Welcome to the weird and wonderful world of record covers from the golden age of LPs


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October, 2015

Hey, where’s the dog?

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 Kalle Tavla  “Modellen”  GP-Production Records  (Sweden)  (1968)   Extremely rare and singular album by Swedish artist painter composer Kalle Tavla.
1 Star2 Stars3 Stars4 Stars5 Stars (24 votes, average: 4.25 out of 5)
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Forever young

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20 Kiddy Klassics  “Real Happy Tunes”  Lester Records  For hours of “Tuneful Fun”!

1 Star2 Stars3 Stars4 Stars5 Stars (13 votes, average: 3.46 out of 5)
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Sexy pistols

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Gun Fight!  Toshiba Records (Japan)   Music from Hollywood movie westerns.

1 Star2 Stars3 Stars4 Stars5 Stars (16 votes, average: 3.25 out of 5)
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Raquel, Raquel

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Raquel Welch on the cover of Grandes Exitos Del Cine  Volume 4  Music by Orquesta Dimitri Papadopoules  (Spain) .

1 Star2 Stars3 Stars4 Stars5 Stars (31 votes, average: 4.65 out of 5)
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Let’s go Mets!

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Let’s go Mets  ‘a sports documentary’  Actual play-by-play recordings of the Mets greatest games plus the voices and sounds which are a part of the Mets history.  Featuring Linsey Nelson, Bob Murphy and Ralph Kiner, the voices of the Mets.  (Shout out to my brother-in-law Christopher Granozio, who has been working in the Mets broadcasters’  box all season!)

1 Star2 Stars3 Stars4 Stars5 Stars (20 votes, average: 3.60 out of 5)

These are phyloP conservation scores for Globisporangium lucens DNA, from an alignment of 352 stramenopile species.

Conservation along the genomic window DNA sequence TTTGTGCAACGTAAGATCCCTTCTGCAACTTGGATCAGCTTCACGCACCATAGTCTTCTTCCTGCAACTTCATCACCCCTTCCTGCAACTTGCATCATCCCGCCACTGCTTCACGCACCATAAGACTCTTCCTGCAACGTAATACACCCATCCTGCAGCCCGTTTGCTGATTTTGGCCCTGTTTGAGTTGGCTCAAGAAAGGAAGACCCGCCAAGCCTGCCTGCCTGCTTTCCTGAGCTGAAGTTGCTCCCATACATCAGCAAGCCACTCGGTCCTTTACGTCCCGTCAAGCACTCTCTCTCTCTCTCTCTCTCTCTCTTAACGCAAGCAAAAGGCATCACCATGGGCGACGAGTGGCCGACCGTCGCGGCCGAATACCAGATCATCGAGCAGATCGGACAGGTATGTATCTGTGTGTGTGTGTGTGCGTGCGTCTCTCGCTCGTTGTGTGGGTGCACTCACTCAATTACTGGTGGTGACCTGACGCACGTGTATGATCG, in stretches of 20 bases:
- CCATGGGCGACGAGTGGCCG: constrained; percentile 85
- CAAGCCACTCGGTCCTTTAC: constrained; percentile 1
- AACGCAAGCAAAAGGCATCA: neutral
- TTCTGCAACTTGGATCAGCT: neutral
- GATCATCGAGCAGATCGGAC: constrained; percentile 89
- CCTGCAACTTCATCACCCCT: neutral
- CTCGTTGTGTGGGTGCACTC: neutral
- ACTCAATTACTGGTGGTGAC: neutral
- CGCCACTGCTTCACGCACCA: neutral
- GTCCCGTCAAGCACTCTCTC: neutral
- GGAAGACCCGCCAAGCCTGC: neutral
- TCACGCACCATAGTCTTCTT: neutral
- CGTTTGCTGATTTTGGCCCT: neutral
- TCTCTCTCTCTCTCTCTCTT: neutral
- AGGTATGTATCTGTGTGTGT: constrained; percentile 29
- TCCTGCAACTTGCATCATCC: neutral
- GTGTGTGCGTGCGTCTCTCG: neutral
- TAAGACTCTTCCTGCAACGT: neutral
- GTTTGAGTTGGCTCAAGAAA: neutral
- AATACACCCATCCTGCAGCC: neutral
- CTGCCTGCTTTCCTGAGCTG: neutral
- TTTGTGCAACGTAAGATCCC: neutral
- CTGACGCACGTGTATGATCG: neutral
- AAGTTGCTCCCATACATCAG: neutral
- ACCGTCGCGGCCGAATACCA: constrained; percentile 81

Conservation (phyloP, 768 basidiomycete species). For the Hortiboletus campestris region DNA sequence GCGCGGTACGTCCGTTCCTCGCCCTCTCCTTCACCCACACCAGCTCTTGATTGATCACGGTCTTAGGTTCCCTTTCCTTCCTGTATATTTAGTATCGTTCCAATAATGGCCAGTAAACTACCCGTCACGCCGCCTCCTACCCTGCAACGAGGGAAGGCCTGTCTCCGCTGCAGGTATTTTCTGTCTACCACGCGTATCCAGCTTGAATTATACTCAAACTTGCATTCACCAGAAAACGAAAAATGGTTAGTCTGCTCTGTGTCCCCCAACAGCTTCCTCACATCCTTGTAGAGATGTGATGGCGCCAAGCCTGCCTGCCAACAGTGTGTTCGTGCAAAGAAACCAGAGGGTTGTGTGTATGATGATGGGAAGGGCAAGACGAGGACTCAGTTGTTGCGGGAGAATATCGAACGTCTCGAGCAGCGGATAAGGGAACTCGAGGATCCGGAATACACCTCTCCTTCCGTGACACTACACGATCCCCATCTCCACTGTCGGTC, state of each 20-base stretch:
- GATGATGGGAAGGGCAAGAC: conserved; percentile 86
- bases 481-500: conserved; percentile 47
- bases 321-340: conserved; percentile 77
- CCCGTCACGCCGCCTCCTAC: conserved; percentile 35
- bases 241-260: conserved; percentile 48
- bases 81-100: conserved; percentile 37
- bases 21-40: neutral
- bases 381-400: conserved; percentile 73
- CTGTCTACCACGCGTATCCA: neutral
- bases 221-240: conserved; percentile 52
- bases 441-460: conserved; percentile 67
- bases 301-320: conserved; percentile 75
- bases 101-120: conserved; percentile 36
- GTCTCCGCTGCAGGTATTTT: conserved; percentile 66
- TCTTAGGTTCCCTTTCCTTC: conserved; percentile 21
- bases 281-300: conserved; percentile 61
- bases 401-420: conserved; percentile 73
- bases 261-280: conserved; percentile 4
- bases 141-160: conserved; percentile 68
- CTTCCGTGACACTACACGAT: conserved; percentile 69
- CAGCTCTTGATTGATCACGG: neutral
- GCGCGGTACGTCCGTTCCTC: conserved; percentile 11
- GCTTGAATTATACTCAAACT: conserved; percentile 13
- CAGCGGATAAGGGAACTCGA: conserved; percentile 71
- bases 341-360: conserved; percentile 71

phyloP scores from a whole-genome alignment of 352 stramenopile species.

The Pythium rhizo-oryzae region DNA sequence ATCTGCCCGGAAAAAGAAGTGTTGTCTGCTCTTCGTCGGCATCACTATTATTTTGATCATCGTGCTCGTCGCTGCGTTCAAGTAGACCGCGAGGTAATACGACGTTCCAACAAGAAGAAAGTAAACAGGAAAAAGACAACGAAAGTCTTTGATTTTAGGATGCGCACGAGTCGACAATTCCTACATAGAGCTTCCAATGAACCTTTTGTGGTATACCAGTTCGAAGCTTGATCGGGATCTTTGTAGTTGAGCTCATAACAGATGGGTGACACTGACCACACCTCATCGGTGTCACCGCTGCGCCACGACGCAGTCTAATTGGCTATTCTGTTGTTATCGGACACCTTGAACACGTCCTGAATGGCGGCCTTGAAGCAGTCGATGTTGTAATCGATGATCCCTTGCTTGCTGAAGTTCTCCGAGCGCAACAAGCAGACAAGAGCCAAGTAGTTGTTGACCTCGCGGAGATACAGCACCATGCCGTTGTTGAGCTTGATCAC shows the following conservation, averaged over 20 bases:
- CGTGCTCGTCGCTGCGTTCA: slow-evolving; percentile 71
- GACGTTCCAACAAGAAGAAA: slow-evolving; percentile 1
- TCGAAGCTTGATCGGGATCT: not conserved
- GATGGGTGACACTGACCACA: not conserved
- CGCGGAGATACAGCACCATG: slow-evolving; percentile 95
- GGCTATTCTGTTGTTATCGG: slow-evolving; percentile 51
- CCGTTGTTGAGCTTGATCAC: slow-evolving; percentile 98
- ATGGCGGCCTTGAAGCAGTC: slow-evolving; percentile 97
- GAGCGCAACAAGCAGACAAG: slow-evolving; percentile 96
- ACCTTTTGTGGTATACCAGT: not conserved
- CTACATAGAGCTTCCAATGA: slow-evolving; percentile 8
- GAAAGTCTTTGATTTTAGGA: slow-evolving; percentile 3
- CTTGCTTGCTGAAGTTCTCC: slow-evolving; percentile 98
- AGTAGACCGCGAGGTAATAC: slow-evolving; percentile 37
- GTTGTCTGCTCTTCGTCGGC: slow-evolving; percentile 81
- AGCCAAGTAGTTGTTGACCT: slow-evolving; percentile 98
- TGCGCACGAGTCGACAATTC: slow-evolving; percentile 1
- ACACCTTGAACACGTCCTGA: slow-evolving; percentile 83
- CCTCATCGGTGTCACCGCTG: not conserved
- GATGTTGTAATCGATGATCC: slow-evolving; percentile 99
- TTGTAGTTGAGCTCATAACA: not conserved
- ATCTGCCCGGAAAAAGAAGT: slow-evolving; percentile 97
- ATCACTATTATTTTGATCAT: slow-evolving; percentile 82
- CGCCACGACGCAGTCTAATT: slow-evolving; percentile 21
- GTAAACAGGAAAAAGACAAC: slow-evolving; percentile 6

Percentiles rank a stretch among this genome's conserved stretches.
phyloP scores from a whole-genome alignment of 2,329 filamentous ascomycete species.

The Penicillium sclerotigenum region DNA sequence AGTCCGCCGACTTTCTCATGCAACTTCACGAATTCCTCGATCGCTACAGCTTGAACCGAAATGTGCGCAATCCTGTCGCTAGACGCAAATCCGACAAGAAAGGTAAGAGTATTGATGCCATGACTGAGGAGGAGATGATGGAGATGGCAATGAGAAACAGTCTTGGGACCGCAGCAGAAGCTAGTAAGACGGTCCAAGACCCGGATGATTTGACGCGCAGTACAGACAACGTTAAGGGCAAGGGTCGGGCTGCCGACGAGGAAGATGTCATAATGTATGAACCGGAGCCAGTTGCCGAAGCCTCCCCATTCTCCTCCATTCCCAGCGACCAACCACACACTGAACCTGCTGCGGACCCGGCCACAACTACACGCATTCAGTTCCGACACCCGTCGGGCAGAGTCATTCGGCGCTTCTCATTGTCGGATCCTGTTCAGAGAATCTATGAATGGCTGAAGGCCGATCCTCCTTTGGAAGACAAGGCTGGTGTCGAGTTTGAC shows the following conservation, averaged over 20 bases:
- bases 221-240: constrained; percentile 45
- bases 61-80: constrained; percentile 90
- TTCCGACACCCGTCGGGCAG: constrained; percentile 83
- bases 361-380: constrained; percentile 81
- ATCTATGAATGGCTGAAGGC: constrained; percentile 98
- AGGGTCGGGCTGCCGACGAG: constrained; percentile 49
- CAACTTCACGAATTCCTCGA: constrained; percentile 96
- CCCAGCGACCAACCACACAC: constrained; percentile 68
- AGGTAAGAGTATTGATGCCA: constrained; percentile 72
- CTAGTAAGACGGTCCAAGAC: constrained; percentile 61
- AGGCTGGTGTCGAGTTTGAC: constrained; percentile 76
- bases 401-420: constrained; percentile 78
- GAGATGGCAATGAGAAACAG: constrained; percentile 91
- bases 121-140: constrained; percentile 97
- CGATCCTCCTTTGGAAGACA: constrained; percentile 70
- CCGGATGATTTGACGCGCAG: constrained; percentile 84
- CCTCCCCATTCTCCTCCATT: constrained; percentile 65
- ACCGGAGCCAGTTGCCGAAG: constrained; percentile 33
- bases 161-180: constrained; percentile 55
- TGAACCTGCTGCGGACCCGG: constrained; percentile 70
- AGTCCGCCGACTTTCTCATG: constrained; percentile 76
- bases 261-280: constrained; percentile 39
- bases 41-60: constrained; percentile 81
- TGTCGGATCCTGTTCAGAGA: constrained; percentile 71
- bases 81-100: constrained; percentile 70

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Everybody’s talkin about the Mets

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Terry Cashman is Talkin’ Baseball with Mets greats Rusty Staub and Keith Hernandez.  “For Mets Fans”  (1988)

1 Star2 Stars3 Stars4 Stars5 Stars (22 votes, average: 3.45 out of 5)
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Let the games begin!

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“Take me Out to the Ball Game” and other children (and adult) favorites!  Peter Pan Records

1 Star2 Stars3 Stars4 Stars5 Stars (20 votes, average: 2.55 out of 5)
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The flirting kind

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A beautiful alternate cover from Japan.  “Sounds Like The Flirtations”  Deram Records (1970)  Here’s their greatest hit “Nothing But A Hearthache”  A Northern Soul dance club favorite.

Although they never recorded for Motown Records, the Flirtations should have, because they sounded like nothing so much as a more energetic version of the Supremes, and by all rights, this exciting vocal trio should have been continually at the top of the pop charts during the late 1960s and early 1970s. They did have a big hit with 1969’s “Nothing But a Heartache,” a record that has had an enduring shelf life and actually might be better known now in the 21st century than it was 40-some years ago. An American singing trio who relocated to the U.K. in 1967, the Flirtations recorded an album, Sounds Like the Flirtations, and several singles for the Decca imprint Deram Records before leaving for Polydor Records in 1972. This set collects the Deram album and adds in four additional tracks from the same time period to make an ideal introduction to this fun group. Among the gems here are the undeniably classic “Nothing But a Heartache,” the bursting-with-energy “Need Your Loving,” the autobiographical “South Carolina” and the why-wasn’t-this-a-hit “What’s Good About Goodbye My Love,” but everything here falls into the same groove, with upbeat arrangements, spirited singing and insistent, racing and almost unhinged horn arrangements.  (Allmusic)

1 Star2 Stars3 Stars4 Stars5 Stars (20 votes, average: 3.70 out of 5)
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Inspiration Information #2